ROME – If people act on God’s call to conversion, he will forgive them everything and bless them, Pope Benedict XVI said just before receiving ashes and distributing ashes to mark the beginning of Lent.
“As we prepare to receive the ashes on our foreheads as a sign of conversion and repentance, let us open our hearts to the life-giving action of the word of God,” the pope told people gathered in Rome’s Basilica of St. Sabina Feb. 25.
The evening Mass was preceded by a penitential procession from the nearby Church of St. Anselm.
In his homily, Pope Benedict said the readings chosen by the church for Ash Wednesday are meant to give guidance to Christians for the 40 days of Lent and to provide them with encouragement to follow the Lenten journey of conversion with courage.
The call to conversion is loud and clear in each part of the Ash Wednesday Mass from the opening prayer to the readings and hymns, he said.
“The promise of God is clear: If we listen to his invitation to convert, God will make his mercy triumph and his friends will be filled with innumerable blessings,” the pope said.
The Gospel reading from Matthew, he said, puts Christians on guard against “ostentation and hypocrisy, superficiality and self-satisfaction, reaffirming the need to nourish an uprightness of heart.”
At the same time, the Gospel explains that the way to grow in the purity of heart is to cultivate a closer relationship with God the Father, he said.
Pope Benedict said that during the year of St. Paul, marking the 2,000th anniversary of the apostle’s birth, he wanted to focus in a special way on Paul’s writings and conversion story.
“Paul experienced in an extraordinary way the power of the grace of God,” which is also the grace of the death and resurrection of Jesus Christ, he said.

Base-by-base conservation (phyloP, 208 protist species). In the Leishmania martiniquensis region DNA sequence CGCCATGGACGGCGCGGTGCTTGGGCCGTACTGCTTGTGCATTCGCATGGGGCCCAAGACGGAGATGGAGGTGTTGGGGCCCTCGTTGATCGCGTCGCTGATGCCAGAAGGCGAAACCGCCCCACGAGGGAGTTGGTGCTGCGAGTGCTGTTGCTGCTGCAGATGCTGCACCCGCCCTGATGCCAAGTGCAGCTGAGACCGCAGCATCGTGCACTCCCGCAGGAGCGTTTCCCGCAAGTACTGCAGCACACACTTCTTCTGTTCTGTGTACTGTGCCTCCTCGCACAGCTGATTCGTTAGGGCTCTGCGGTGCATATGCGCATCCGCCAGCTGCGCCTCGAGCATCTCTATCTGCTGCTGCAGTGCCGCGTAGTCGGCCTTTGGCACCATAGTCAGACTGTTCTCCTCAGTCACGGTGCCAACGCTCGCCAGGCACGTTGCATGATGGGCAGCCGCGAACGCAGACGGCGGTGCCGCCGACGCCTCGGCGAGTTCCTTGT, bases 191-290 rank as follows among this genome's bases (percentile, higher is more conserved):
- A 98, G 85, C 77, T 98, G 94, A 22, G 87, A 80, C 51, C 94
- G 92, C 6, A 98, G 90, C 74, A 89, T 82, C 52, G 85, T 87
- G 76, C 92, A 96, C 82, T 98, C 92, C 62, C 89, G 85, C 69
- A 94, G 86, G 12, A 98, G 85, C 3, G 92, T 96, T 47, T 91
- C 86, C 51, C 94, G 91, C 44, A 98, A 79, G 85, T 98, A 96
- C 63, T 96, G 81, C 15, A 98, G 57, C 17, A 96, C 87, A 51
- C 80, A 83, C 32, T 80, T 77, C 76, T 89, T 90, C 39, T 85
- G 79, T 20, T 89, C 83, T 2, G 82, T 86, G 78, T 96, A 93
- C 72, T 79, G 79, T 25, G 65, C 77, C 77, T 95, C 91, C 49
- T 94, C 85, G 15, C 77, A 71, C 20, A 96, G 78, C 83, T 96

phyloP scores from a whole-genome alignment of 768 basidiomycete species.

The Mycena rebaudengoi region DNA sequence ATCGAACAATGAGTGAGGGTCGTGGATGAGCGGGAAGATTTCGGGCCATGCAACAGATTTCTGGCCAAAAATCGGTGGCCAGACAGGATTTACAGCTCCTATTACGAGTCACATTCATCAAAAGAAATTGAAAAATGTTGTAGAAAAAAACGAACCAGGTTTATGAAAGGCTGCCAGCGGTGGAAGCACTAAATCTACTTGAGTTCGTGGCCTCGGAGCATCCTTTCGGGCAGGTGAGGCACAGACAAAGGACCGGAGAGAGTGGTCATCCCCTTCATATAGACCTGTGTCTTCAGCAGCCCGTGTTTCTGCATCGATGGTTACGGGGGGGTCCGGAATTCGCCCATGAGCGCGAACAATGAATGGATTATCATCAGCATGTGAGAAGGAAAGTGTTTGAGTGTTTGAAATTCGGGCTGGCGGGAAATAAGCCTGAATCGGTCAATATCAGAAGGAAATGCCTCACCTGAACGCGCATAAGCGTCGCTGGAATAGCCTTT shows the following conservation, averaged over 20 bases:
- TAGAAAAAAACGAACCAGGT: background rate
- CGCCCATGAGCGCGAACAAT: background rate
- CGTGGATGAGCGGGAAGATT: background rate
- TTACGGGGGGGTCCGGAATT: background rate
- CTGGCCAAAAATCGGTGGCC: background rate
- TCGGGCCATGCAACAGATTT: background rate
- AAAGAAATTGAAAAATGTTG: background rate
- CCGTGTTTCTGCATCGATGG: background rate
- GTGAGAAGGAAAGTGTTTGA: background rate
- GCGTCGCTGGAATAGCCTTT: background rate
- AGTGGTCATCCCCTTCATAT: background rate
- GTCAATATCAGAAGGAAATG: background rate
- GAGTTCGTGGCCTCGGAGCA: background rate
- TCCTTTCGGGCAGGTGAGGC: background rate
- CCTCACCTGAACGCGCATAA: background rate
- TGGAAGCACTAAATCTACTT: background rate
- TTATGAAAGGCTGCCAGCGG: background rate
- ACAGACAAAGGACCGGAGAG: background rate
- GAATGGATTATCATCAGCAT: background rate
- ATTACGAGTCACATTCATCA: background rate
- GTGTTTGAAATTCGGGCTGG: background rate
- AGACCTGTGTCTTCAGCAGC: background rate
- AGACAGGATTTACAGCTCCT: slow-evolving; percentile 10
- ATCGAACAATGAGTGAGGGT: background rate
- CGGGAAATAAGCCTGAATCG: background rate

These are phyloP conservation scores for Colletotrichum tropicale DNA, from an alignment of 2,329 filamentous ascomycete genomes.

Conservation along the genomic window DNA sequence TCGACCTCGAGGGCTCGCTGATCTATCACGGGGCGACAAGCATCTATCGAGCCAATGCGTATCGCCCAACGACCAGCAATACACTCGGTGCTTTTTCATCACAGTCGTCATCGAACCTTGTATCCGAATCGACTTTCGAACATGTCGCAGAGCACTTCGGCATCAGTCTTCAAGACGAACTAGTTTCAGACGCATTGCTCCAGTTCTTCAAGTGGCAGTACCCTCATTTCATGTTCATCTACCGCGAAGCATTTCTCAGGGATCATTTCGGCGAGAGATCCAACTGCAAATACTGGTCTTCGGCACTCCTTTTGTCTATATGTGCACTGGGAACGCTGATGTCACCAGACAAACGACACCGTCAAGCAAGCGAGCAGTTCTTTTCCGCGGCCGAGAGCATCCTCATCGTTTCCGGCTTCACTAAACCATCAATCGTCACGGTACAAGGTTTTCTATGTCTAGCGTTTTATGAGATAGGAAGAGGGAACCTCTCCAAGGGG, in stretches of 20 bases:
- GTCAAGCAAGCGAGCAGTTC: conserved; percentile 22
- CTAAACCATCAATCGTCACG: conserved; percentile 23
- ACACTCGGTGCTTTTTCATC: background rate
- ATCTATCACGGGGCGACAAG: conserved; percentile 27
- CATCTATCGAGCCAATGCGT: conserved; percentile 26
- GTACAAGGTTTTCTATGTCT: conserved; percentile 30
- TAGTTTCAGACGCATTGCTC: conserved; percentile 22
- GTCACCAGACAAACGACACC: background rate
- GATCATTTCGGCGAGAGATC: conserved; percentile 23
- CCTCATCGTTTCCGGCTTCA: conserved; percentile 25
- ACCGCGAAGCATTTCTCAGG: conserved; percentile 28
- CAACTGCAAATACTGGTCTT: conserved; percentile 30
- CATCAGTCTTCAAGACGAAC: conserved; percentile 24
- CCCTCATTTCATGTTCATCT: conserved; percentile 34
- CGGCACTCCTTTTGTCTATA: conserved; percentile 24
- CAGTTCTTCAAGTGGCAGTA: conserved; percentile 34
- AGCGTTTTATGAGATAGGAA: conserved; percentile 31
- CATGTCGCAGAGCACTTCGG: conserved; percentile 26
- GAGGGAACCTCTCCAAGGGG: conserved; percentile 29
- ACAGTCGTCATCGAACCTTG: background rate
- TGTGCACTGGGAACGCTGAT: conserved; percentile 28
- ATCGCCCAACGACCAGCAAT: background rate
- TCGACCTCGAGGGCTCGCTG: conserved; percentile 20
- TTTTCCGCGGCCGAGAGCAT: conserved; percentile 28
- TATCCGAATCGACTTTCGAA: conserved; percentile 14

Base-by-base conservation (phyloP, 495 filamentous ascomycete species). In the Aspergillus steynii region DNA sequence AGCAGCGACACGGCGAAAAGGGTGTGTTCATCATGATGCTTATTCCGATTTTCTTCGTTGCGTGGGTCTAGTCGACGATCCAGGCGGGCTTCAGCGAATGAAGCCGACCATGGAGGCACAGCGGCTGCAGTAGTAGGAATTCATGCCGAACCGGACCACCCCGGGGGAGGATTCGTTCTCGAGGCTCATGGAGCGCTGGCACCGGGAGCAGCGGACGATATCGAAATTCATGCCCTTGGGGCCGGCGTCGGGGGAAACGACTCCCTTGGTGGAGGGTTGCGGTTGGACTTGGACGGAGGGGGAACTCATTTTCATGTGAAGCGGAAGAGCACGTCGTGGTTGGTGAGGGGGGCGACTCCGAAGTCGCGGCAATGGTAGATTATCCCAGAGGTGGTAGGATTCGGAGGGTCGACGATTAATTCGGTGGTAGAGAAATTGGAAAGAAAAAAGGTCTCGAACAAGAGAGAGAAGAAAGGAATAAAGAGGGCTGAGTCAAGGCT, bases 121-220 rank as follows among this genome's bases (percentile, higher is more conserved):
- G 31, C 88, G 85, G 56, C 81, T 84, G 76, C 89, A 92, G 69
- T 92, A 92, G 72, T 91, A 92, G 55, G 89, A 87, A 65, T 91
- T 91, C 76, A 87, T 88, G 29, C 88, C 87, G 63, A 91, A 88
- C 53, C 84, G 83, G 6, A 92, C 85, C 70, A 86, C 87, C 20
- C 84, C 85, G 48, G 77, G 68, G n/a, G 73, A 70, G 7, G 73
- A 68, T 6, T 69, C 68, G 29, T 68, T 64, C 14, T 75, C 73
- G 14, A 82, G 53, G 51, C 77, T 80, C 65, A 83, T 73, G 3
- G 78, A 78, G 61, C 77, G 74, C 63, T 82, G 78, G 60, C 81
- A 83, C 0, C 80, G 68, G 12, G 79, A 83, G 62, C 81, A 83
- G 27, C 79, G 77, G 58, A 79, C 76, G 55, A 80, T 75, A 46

Catholics do not pretend during Lent that they do not already know that Jesus rose from the dead, the pope said, but as they prepare for Easter they are “already enlightened by the brightness of the paschal mystery” of Jesus’ death and resurrection.
A Christian’s Lenten journey of conversion must be, like St. Paul’s, a call from the risen Christ to change, to accept the forgiveness won by Jesus on the cross and to dedicate one’s life to following him, the pope said.
St. Paul’s call to refuse to allow sin to reign in one’s life is an affirmation that while salvation is a free gift of God an individual must take the step of accepting that gift, he said.
“On the one hand, this affirms the victory of Christ over sin once and for all with his death and resurrection,” he said, and on the other hand, Christians are exhorted to not let sin re-enter their lives.
“So that Christ may reign fully in him, the baptized person must faithfully follow his teachings; he must never let down his guard so as to ensure the adversary cannot win back any territory,” Pope Benedict said.
The Lenten emphasis on prayer, almsgiving and fasting highlights the three most effective defenses against evil, he said.
The pope prayed that a more frequent reading of the Bible, more intense prayer and “an austere and penitential style of life will be a stimulus to conversion and sincere love toward our brothers and sisters, especially the poorest and neediest.”